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Wednesday’s Woodies

Wednesday’s Woodies

August 11, 2010 2:27 pm0 comments

The Santa Barbara Woody Club’s event is next Saturday and I plan on attending with my wife. I attended the first ones when it was held on the beach but have not attended since they moved it to the college parking lot above the beach. Our anniversary is the same day so I thought she would like to go to Santa Barbara, see the show and have lunch at the Four Seasons resort. In my GM days this was the hotel of choice for the brass from Michigan. I don’t think Obama allows that unless he is invited. I hope it is a nice day because the city is a beautiful place to visit.

Woodies are not for everyone, but our family has always liked the Woody events and for years never missed Wavecrest. The popularity as well as the value has grown over the years to where only the well healed or long time owners can afford to build one. I remember when Jim Jenks, of OP, had a 39 that Doug redid the wood on for CSR. The car was completed just prior to Christmas and Chuck had a Christmas card made with his staff sitting in the Woody. Jim lost interest and I believe sold the car for $10K to Ken from Newport Beach who turned the car into a 40 deluxe with suicide rear doors. The 1939 Woodies had suicide rear doors. The car later became available to me for a nice price of $125K. All of this took place in the late 80’s when Don was building and selling 46-48 Woodies for $85K. Investors soon realized the value of a Woody and were paying good money and flipping them like houses. The current economy has slowed them down but they still are very popular on the West Coast.

I have always preferred the 1946-48 Woody but I think that was because of Don’s building talent and the lack of building material for a 1940 Woody which is second in popularity in my mind. All Woodies were built to use and I am happy to see so many Woody owners driving them on the highways. The cost of a restoration, as with any car today, is quite high and time consuming. Most cars are completely disassembled, wood repaired or replaced, reassembled and varnished. I placed a call to Ron and he said the current estimate to replace some wood, fit, and varnish would be in the $25K neighborhood depending on how much wood had to be replaced. The interior finish, woodgraining ($800), upholstery ($7000), chassis work ($10,000) and paint ($5,000- not much to paint) would certainly add another large sum of money to the overall cost. I have seen several project woodies for sale lately in the $12-15K range that would be a good deal if the car was solid. Of course, the end result would be you could have a very desirable investment that you could enjoy and probably recover your costs. Do you really care at our age?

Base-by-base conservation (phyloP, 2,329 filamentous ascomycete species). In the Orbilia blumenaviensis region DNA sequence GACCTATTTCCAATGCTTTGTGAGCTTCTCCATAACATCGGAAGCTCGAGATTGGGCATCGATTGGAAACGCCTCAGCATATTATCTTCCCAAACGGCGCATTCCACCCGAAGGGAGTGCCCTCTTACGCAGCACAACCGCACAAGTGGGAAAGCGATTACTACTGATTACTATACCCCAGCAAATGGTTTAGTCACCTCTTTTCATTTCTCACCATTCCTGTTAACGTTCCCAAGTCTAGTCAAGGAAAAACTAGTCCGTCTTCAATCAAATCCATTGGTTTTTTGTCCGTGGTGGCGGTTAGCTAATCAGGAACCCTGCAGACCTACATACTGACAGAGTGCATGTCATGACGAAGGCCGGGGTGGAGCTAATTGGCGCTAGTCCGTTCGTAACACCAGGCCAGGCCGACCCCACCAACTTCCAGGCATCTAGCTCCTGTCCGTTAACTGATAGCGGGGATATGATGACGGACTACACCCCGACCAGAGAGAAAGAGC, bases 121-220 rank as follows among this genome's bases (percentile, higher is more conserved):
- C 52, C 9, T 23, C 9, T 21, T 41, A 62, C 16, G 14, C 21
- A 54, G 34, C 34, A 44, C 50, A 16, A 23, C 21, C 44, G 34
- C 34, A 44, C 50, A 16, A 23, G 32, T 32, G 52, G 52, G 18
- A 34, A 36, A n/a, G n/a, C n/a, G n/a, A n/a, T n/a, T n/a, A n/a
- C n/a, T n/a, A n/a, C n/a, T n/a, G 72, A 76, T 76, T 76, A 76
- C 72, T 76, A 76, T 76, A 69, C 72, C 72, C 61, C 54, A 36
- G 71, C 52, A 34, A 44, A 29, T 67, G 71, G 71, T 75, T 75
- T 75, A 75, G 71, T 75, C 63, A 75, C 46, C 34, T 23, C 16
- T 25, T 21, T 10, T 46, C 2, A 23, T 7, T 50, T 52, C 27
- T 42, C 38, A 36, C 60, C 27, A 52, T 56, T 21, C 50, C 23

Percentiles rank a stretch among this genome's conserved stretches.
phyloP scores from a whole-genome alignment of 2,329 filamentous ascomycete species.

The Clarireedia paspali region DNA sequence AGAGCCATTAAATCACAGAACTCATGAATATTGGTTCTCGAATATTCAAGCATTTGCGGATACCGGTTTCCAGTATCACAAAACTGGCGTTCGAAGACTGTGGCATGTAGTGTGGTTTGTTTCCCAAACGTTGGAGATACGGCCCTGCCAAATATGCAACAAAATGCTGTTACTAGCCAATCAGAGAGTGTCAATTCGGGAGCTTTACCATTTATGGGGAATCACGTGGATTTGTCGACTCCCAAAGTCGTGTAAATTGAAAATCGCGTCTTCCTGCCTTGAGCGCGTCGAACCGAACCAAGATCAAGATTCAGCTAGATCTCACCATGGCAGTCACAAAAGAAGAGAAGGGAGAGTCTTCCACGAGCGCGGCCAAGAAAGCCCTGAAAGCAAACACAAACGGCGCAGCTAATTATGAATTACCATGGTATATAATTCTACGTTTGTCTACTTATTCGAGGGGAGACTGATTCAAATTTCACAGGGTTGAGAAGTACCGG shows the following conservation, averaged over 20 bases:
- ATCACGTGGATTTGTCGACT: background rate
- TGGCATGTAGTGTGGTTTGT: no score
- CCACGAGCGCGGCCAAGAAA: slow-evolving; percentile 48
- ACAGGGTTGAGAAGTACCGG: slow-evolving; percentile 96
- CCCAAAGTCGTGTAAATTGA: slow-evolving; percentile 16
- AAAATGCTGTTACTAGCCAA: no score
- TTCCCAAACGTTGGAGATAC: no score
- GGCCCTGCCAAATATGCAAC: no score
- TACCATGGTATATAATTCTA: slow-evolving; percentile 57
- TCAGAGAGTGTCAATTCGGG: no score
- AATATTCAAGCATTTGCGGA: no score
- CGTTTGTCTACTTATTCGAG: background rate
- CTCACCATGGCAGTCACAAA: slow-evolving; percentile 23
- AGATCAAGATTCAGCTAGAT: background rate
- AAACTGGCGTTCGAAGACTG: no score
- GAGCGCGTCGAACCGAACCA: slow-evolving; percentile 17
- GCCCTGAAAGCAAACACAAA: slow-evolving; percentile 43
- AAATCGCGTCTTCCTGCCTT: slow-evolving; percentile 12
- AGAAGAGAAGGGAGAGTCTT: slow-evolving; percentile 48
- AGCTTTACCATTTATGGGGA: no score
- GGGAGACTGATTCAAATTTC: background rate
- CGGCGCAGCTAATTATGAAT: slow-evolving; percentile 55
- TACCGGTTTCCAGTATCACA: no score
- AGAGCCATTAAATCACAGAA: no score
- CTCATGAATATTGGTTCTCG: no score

Stay Tooned!

Lynn

Some assembly required, but a very sound woody. You will end up with this pile of parts even if you buy one that needs restored.

Roy will build you one but you need the big checkbook to handle the construction cost. This 37 probably has a new chassis, drivetrain, etc. $200K plus would be my estimate not including the car.

I would pass on one like this as it needs everything replaced.

As I recall this 37 had an asking price of about $11k or so. I would pass on this one also as it does not include all the hard to find parts for woodies.

Gary started with a lot worse than the above two woodies but ended up after several years work, lots of money and patience with an outstanding 37 hot rod woody. Here is the car in upholstery jail. He did everything else in his garage.

A view of the inside shows the varnish work and the mounting of the Glide seat which hinges to allow access to the rear storage area. I think he hauls 40 parts in the rear of the woody.

I prefer the woodgrained dashes and this 42 had a nice one. Mr. Kennedy is the one to see for the best in the business.

I have always thought the inside slats made a woody a woody. These thin boards almost always have to be replaced to have the look that this one has. Note dome light. Cool!

The 1949-51 woodies have a steel structure which reduces the cost of replacing the wood. I like these cars but not as well as the all woody bodies.

A finished 51 woody at CCC show how elegant they can be. The woodwork was fantastic. Jim has one of these also in addition to his 48 woody he purchased from Ted several years ago.

Today’s Woody….dreaming!

Don built this very nice woody a few years ago and sold it for a whole lot of money. The car has all the amenities and style of a late model Mercedes and cost a lot more.

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